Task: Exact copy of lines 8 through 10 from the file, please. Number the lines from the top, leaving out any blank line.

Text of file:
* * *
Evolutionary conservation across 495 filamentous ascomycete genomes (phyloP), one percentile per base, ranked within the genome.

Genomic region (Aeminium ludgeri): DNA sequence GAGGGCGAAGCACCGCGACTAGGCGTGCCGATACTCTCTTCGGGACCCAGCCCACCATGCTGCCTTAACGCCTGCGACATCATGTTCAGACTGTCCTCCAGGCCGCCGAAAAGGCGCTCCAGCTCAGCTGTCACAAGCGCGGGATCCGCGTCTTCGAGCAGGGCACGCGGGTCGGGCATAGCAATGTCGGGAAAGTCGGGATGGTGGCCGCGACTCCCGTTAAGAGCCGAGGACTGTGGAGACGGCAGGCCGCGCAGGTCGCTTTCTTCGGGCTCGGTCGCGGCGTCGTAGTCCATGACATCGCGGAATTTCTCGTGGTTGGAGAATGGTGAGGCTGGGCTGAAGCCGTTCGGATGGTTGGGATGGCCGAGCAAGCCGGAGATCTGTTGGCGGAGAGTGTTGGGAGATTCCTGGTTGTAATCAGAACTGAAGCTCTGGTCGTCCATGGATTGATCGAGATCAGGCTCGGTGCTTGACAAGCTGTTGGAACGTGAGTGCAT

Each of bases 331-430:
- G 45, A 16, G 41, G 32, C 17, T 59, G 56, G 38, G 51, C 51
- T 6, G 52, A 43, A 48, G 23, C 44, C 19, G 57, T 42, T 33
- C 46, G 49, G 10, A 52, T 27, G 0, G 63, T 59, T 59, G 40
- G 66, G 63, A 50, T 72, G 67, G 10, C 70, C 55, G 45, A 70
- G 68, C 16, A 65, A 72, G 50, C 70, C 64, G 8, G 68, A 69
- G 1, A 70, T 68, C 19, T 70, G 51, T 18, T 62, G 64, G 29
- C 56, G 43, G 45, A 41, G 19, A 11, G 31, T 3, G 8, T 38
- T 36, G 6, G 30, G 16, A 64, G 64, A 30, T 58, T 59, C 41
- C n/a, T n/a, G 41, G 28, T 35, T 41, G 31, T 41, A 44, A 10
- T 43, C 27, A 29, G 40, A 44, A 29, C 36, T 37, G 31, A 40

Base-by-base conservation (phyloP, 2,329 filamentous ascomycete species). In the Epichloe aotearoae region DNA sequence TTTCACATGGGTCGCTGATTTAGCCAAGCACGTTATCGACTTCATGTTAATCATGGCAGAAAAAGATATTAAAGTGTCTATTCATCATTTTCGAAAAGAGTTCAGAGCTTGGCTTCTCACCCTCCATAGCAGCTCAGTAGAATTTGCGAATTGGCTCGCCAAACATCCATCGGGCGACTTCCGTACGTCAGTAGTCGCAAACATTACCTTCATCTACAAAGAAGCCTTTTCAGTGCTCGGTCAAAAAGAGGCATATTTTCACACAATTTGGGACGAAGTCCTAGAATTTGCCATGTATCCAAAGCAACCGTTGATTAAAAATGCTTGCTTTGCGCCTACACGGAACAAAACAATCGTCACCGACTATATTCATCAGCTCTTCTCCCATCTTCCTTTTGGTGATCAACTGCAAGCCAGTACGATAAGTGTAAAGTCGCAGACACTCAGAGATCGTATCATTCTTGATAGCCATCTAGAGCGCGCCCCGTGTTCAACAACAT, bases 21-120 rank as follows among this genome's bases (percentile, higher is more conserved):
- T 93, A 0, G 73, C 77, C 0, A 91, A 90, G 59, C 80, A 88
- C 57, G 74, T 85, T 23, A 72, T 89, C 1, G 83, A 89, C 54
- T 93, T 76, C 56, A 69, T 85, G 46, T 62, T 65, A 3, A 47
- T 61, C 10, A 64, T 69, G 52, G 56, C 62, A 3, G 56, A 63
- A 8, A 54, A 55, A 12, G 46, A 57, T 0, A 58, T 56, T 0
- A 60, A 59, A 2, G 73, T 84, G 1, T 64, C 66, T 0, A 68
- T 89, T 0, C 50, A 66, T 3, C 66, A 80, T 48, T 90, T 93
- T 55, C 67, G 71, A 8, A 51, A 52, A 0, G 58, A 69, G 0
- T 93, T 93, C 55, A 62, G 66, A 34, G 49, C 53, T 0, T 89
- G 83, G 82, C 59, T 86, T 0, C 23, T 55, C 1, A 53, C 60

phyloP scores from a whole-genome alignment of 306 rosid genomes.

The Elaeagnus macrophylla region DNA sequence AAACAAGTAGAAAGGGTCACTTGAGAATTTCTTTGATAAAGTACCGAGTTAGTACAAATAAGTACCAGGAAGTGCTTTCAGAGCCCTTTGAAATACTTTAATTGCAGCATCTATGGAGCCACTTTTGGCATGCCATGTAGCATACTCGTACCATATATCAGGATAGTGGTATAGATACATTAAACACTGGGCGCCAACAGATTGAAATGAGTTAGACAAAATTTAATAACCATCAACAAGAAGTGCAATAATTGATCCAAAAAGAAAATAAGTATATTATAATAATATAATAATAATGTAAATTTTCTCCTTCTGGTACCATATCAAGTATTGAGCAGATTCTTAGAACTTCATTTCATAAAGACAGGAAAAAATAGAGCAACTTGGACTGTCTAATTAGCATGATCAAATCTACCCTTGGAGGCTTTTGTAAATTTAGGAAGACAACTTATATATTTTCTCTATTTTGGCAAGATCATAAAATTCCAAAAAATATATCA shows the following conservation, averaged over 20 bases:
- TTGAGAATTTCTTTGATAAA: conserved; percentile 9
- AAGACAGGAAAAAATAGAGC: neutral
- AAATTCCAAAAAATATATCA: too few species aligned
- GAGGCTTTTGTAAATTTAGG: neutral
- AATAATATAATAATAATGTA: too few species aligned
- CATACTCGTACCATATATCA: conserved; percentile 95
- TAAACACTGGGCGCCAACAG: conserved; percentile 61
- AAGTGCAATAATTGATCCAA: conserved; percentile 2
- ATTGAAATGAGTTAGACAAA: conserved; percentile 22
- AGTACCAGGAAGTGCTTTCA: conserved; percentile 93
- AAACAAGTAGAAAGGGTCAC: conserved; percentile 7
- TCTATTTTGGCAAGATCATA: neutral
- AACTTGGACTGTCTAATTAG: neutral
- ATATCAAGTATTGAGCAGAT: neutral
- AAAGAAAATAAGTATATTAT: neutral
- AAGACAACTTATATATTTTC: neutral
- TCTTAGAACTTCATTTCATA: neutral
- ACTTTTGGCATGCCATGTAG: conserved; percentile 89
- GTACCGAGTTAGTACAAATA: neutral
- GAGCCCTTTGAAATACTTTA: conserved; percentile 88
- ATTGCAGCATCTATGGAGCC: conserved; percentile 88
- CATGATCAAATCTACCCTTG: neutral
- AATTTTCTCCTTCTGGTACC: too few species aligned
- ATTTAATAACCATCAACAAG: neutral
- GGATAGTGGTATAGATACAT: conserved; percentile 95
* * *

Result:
- G 68, C 16, A 65, A 72, G 50, C 70, C 64, G 8, G 68, A 69
- G 1, A 70, T 68, C 19, T 70, G 51, T 18, T 62, G 64, G 29
- C 56, G 43, G 45, A 41, G 19, A 11, G 31, T 3, G 8, T 38